Early summer is one of the best times to give the outside of your house a little extra attention. With the damage that was done over the past fall and winter seasons, your home could use some cleaning and beautification. An inexpensive and easy to use tool to help you out with this is a pressure washer. Pressure washers can be either gas powered or electric. The tips provided here can be used with either style of washer.
The first thing you should understand are the pounds of pressure per square inch (PSI) associated with your unit. The higher these numbers are, the more powerful the pressure washer will be. Typically, a pressure washer will range between 1,800 PSI up to 3,000 PSI or greater. Luckily, if you are using a high PSI machine, you can regulate the angle of the water stream, thus controlling the pressure coming out of the unit. This is done with using different nozzles.
Most pressure washers use a standard array of nozzles. Different nozzles can be used for different functions around the house. The nozzle types are:
- Red: Most Powerful Spray (0 degree)
- Yellow: Strong and Focused Spray (15 degree)
- Green: Medium Spray (25 degree)
- White: Lowest Intensity Spray (40 degree)
For most of the tips provided, it is not recommended to add a cleaning agent to the stream of water.
Cleaning Patio, Porch, Driveways, and Sidewalks
One of the most noticeable projects you can take on with a pressure washer is the cleaning of concrete surfaces. For this project, using the green tip is recommended. The nozzle produces a strong spray which is easily controlled based on how close you are to the surface you are cleaning. First sweep large debris off the surface you are looking to clean. Then, after starting the pressure washer, use controlled passes back and forth, trying not to respray the area already cleaned. Depending on how dirty the surface is, it should be easy to see where you sprayed versus where spraying still needs to occur.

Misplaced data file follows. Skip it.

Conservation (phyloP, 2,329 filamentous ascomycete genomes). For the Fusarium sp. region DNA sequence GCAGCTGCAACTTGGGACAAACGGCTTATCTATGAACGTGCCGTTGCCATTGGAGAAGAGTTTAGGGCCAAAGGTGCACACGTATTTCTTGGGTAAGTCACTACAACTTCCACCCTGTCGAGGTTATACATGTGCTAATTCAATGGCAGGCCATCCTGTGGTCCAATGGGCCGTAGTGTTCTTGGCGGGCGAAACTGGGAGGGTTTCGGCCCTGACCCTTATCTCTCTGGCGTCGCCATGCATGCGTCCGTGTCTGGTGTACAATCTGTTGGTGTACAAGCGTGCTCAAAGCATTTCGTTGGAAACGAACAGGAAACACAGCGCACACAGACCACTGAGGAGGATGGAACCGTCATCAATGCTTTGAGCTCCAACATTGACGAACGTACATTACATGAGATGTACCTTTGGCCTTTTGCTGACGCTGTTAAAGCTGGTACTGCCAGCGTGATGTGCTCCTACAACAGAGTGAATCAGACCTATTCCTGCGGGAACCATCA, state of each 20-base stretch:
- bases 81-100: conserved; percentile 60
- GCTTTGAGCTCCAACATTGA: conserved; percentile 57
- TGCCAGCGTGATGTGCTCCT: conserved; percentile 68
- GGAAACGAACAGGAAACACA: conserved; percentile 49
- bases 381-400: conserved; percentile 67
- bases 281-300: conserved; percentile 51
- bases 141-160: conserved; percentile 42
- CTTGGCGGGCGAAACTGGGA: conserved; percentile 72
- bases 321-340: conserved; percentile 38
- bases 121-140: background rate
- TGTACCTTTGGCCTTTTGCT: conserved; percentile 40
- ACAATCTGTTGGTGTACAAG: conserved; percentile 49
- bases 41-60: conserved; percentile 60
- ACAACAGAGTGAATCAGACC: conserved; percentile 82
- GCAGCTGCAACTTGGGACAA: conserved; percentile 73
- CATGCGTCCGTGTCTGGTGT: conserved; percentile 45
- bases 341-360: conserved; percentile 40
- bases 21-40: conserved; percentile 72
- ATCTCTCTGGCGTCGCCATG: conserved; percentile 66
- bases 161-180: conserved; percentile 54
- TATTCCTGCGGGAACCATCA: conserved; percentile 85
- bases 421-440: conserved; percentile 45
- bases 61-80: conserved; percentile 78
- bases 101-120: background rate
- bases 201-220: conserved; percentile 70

Cleaning fence panels can be a challenge depending on what your fencing material is. If your fence is plastic or metal, then continue to use the green nozzle that was used for the surfaces mentioned above. If your fence is wood, you should switch to the white tip nozzle. The spray of water is less intense and will not remove stain or paint. Also, depending on the age of your fence, the wood may be brittle. Use caution even with the white nozzle, spraying from a greater distance than you think, and slowly move closer as you determine the effectiveness of the stream. Start at the farthest panel and work your way along the entire fence line.
Depending on how the sun hits the sides of your house, as well as the vegetation around your home, you may notice green splotches on your siding. This is easily removed by using the white tipped nozzle. Using a left to right and back left spraying pattern, start at the top of the area you are cleaning and work your way down. Be careful as you near the bottom of the area. You can easily disturb the ground and kick up dirt onto your recently cleaned surface.
Washing windows in the one exception where using a cleaning agent is recommended. The pressure washer should have a hose that you insert into a bottle of cleaning detergent specifically made for pressure washers. Using the white nozzle only and setting the power washer to cleaning mode (so the cleaning agent is mixed with the water), carefully spray the windows from a greater distance than your other projects. You should plan this project when you know that it will rain shortly after, so that the windows get rinsed and excess cleaner is removed.